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The Changing Role of Professional Societies for Academics

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Conference

2016 ASEE Annual Conference & Exposition

Location

New Orleans, Louisiana

Publication Date

June 26, 2016

Start Date

June 26, 2016

End Date

August 28, 2016

ISBN

978-0-692-68565-5

ISSN

2153-5965

Conference Session

Women in Engineering Division Technical Session - Retaining and Developing Women Faculty

Tagged Divisions

Women in Engineering and Engineering and Public Policy

Tagged Topics

Diversity, ASEE Diversity Committee, and Engineering Deans Council

Page Count

14

DOI

10.18260/p.27356

Permanent URL

https://peer.asee.org/27356

Download Count

75

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Paper Authors

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Gretchen L. Hein Michigan Technological University

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Gretchen Hein is a senior lecturer in Engineering Fundamentals at Michigan Tech. She have been teaching ENG3200, Thermo-Fluids since 2005. She also teaches first-tear engineering classes. She has been active in incorporating innovative instructional methods into all course she teaches. Her research areas also include why students persist in STEM programs and underrepresented groups in engineering.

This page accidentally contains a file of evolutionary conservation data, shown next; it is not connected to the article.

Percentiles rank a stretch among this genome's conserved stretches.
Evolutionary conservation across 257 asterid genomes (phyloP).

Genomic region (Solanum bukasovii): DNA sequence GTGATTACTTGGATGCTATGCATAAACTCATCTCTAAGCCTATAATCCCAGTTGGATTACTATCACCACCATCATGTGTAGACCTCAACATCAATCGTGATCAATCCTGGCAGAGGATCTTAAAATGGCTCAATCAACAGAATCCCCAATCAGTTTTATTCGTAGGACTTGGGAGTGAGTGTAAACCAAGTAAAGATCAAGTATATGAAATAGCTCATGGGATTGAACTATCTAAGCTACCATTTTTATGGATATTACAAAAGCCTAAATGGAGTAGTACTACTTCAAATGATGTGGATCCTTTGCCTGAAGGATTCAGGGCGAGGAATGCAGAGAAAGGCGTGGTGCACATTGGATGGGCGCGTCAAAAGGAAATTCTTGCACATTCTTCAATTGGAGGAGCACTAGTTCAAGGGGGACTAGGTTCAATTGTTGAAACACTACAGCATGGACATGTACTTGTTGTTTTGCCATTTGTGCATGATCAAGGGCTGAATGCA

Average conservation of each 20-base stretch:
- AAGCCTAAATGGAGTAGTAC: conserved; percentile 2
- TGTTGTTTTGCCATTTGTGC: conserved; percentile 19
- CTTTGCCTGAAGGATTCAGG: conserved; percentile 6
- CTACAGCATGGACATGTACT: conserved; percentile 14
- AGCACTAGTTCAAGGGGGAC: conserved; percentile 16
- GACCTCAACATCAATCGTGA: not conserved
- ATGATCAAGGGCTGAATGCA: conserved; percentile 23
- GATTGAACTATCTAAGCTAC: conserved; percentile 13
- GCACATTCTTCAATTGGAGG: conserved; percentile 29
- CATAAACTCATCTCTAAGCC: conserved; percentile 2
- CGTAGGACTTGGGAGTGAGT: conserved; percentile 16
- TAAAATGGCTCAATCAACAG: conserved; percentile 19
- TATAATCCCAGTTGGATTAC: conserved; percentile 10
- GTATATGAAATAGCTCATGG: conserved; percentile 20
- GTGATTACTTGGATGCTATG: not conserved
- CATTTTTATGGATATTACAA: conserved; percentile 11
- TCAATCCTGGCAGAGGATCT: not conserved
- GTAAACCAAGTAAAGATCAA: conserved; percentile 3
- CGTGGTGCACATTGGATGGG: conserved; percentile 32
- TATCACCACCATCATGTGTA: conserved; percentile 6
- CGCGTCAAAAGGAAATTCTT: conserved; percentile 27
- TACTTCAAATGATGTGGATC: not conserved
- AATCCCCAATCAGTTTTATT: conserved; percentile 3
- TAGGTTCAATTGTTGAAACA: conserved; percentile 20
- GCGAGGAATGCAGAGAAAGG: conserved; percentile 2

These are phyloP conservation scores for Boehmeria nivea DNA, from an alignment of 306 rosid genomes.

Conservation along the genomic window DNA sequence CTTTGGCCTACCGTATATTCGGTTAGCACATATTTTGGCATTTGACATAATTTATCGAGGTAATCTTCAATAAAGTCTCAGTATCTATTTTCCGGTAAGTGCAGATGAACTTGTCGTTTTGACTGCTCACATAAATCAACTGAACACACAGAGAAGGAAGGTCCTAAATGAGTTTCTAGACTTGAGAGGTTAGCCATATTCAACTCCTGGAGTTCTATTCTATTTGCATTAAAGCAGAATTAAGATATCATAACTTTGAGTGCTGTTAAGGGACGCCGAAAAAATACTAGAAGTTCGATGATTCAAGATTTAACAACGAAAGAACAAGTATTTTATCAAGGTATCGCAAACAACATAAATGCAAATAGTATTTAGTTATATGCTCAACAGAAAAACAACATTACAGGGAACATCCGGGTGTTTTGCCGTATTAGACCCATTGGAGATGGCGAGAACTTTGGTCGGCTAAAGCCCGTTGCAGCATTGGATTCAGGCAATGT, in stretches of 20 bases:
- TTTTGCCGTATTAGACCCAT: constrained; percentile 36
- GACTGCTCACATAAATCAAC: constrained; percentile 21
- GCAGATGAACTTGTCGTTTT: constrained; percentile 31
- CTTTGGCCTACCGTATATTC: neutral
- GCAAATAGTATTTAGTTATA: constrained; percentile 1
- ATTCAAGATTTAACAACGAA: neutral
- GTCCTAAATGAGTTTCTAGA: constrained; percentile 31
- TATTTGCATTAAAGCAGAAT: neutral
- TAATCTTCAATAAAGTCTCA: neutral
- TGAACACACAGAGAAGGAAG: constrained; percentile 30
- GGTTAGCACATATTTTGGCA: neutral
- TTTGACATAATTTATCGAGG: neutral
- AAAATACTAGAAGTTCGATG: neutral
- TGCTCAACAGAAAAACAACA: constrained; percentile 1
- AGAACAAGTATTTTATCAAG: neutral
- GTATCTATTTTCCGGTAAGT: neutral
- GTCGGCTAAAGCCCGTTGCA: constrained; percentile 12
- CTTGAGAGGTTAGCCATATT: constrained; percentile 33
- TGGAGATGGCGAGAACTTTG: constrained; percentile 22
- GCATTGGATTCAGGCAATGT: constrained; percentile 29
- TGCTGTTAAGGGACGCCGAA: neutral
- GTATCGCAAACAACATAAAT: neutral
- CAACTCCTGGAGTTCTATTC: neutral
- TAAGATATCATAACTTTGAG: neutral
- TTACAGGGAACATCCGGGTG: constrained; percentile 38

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Daniela Faas Harvard University

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Dr. Faas is currently the Senior Preceptor in Design Instruction at the School of Engineering and Applied Science at Harvard University. She is also a research affiliate in the Department of Mechanical Engineering at MIT. Dr. Faas was the Shapiro Postdoctoral Fellow in the Department of Mechanical Engineering at MIT from July 2010 to July 2012. She received her Ph.D. in Mechanical Engineering and Human Computer Interaction at Iowa State University under Prof. Judy M. Vance in 2010. Her research developed a methodology to support low clearance immersive, intuitive manual assembly while using low-cost desktop-based Virtual Reality systems with haptic force-feedback.